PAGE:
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I´m developing an App that will be available for Windows Phone 8 and the Windows Store. To reduce redundancy I´m using a Portable Class Library (PCL) and on top of that I'm trying to apply the MVVM pattern with the help of the MVVM Light PCL Toolkit. The ViewModels are placed in the PCL and are bound directly in the XAML of the Apps pages.

When the data is received without an error, everything works fine. But I don´t know how to get the exceptions/error message back to the App when errors do happen.

Inside the Windows Store App errors will show as a MessageDialog while the Wp8 App will use the MessageBox class. Obviously the PCL isn´t aware of any of these classes. What I´m not getting is how to know if a ViewModel ran into an error, and how to get the message inside the App. Is this even possible when the ViewModels are bound inside the XAML?

The code in the ViewModel (inside the PCL) looks like this:

DataService.Authenticate((token, error) =>
    if (error != null)
        // This is, obviously, not going to work.

    Token = token;

So I have to save the error somehow and let the App itself know the error has occurred, and then call the matching way of showing the error to the user.

Currently I´m thinking of something like defining an Error-property inside the BaseViewModel and fill it when errors in the ViewModel occur. Then, in the CodeBehind of the pages, make them aware of the current ViewModel and bind a PropertyChanged-event to this Error-property. But I was not able to implement it yet, so I don't know if this is even the right way to go.

Do I have to step down from the idea to bind the ViewModels inside the XAML, and do I instead have to initialize them inside the pages Codebehind?

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1 Answer 1

up vote 0 down vote accepted

Your instinct is correct, but there are more than a few ways of going about this.

First and foremost, you can use Mvvm's Messaging library, which will allow your ViewModel to send messages directly to your View. Your View can then handle it in any way it wishes, including but not limited to using a MessageDialog.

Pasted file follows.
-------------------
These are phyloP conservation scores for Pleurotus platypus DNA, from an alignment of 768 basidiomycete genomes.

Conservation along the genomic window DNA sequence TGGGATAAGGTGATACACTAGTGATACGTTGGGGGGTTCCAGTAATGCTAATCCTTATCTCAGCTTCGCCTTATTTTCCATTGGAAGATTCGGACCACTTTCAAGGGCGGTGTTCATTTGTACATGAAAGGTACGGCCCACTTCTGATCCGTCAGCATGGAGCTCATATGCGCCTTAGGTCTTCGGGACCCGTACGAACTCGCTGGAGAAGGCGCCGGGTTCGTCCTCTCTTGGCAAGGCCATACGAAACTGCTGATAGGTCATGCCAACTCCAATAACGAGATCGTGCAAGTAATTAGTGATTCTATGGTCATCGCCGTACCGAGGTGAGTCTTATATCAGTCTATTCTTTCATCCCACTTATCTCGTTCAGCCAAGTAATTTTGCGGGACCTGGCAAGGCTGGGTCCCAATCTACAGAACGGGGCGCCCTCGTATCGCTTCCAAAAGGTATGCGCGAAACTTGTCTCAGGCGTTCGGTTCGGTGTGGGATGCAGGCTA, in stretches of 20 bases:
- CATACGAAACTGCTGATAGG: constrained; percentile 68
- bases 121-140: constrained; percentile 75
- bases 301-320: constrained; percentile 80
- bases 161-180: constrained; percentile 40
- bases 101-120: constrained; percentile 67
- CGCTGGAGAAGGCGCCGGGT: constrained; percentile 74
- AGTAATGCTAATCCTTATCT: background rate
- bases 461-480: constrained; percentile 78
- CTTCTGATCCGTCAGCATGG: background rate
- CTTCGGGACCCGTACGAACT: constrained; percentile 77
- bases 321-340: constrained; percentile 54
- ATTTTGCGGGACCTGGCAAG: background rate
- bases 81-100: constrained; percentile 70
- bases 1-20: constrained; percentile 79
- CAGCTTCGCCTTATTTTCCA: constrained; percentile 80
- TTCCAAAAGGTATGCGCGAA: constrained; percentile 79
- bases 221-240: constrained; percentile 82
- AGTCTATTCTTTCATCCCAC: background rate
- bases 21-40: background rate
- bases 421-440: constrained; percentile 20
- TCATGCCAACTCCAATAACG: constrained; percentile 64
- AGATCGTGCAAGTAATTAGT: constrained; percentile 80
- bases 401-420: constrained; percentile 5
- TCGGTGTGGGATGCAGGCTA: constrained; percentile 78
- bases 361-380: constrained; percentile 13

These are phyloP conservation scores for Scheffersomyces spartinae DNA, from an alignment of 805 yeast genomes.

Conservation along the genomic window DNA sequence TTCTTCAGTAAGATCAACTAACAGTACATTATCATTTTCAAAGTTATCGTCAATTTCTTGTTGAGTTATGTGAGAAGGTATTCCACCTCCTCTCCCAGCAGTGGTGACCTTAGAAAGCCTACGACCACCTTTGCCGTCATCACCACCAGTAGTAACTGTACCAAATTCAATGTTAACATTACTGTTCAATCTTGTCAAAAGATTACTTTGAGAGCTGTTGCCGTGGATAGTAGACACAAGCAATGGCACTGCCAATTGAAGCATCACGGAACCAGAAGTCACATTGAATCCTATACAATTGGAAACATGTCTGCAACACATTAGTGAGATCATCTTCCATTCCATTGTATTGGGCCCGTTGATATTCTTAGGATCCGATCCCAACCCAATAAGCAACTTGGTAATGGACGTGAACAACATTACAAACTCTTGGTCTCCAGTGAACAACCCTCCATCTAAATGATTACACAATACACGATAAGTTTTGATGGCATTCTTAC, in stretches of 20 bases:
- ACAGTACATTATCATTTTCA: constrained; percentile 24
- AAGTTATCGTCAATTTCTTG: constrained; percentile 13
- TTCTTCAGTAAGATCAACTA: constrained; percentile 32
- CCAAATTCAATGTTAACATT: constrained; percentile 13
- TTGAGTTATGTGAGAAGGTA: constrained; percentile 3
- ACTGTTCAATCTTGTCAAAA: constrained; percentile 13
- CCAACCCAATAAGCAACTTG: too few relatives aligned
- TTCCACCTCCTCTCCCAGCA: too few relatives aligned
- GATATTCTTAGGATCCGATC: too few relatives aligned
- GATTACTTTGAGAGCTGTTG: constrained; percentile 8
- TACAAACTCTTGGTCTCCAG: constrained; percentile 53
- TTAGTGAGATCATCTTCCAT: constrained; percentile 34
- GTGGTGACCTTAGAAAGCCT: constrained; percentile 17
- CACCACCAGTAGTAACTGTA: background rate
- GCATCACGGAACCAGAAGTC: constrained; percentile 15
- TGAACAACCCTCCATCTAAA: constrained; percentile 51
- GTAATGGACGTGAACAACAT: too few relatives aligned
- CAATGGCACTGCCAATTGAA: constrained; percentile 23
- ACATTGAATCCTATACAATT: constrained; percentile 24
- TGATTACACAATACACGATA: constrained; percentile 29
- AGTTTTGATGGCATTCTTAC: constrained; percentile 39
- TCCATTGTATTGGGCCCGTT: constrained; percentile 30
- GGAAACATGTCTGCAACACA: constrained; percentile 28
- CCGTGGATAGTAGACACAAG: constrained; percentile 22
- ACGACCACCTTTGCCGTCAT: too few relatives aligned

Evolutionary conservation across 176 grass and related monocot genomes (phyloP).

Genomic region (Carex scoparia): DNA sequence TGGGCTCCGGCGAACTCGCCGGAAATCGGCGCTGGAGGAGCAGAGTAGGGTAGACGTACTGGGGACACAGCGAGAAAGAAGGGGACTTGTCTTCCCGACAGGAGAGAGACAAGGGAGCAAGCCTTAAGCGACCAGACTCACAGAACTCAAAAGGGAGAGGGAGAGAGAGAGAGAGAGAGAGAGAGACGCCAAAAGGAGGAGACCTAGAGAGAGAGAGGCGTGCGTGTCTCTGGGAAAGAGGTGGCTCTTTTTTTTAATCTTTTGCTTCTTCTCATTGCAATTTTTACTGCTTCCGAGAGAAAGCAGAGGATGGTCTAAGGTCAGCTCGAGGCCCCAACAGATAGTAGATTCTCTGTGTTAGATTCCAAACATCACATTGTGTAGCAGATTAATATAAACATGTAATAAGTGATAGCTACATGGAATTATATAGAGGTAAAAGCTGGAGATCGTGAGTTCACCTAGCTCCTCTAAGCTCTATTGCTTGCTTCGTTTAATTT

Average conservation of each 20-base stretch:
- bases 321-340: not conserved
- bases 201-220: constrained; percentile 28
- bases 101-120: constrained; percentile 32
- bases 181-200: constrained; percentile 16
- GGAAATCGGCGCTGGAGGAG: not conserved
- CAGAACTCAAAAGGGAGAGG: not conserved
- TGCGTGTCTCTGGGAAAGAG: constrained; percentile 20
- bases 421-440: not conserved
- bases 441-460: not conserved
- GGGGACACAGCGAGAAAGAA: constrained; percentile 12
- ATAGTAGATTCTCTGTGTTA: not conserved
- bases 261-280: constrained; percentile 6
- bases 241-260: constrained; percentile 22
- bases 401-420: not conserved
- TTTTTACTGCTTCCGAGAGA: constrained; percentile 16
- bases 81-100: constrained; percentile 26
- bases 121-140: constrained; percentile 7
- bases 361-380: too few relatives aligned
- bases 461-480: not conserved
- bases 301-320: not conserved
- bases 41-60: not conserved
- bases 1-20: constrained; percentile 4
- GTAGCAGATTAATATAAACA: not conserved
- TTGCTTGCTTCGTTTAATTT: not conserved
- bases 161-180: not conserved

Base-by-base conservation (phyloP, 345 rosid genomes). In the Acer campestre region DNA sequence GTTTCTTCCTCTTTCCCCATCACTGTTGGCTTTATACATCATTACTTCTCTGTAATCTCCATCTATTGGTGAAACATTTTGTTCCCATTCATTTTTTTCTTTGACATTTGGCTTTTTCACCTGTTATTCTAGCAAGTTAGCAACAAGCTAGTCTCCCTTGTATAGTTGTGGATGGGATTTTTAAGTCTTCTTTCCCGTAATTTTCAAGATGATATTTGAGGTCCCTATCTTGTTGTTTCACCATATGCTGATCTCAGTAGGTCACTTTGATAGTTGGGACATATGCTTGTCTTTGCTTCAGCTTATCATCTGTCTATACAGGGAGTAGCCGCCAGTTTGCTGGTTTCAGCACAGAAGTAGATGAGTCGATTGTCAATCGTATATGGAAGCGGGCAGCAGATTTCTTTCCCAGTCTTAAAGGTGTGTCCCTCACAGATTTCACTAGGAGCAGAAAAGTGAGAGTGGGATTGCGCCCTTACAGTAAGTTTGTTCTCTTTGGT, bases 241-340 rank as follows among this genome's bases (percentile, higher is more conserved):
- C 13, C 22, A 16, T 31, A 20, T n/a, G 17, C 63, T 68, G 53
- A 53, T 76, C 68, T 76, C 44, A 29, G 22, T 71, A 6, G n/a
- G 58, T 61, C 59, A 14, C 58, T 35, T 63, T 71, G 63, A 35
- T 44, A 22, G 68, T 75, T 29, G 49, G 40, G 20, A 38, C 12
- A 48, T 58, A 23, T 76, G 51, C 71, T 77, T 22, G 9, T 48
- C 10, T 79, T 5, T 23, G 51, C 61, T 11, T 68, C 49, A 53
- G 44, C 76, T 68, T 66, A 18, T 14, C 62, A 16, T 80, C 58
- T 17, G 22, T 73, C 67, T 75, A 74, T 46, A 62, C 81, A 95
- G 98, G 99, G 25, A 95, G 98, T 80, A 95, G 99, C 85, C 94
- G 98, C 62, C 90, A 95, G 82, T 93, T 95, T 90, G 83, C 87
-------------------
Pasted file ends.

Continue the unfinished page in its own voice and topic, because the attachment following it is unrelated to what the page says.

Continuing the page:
Secondly, you can also create a Function or Action (likely the former) in your ViewModelLocator for ShowMessageDialog. This Function will likely take a string and return a Task. Then, after you initialize your ViewModelLocator initially, you can inject your ShowMessageDialog code. Your ViewModels can then use whatever platform's MessageDialogs that they please.


Note: This code uses the BCL Async libraries that are accessible in Nuget. They work in the PCL just fine.


public static Func<string, Task> ShowMessageDialog { get; set; }


ViewModelLocator.ShowMessageDialog = (message) => 
        // For Windows Phone
        return TaskFactory.StartNew(() => MessageBox.Show(message));

        // For Windows 8
        MessageDialog md = new MessageDialog(message);
        return md.ShowAsync().AsTask();


await ViewModelLocator.ShowMessageDialog("This is my message.");

Secondary Note: The md.ShowAsync().AsTask(); must be run on the UI Thread. This means that you will have to invoke it via the dispatcher in the case that you are running it in a task asynchronously. This is possible using a similar method of injecting the use of the app's CoreDispatcher via the RunAsync method.

This means that you can, on any platform (Windows 8 and Windows Phone shown above), inject whatever Message Dialog system you want and use it in your PCL.

I would say that it is much easier to do the first method I suggested, as that is what it is there for, but the Function method version is definitely helpful at times.

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Thanks, that helped. My current implementation is now using interfaces for settings, messaging, etc. which reside inside the PCL. Then, inside the W8/WP8 project I implement them for their platform and auto inject them into my ViewModelBase. I´ll have a look at MVVM Lights messaging though. After a first quick look it might be missing the possibility to use platform specifics like WP8 MessageBoxButton but I might be missing something. –  hmpf Jul 26 '13 at 6:16

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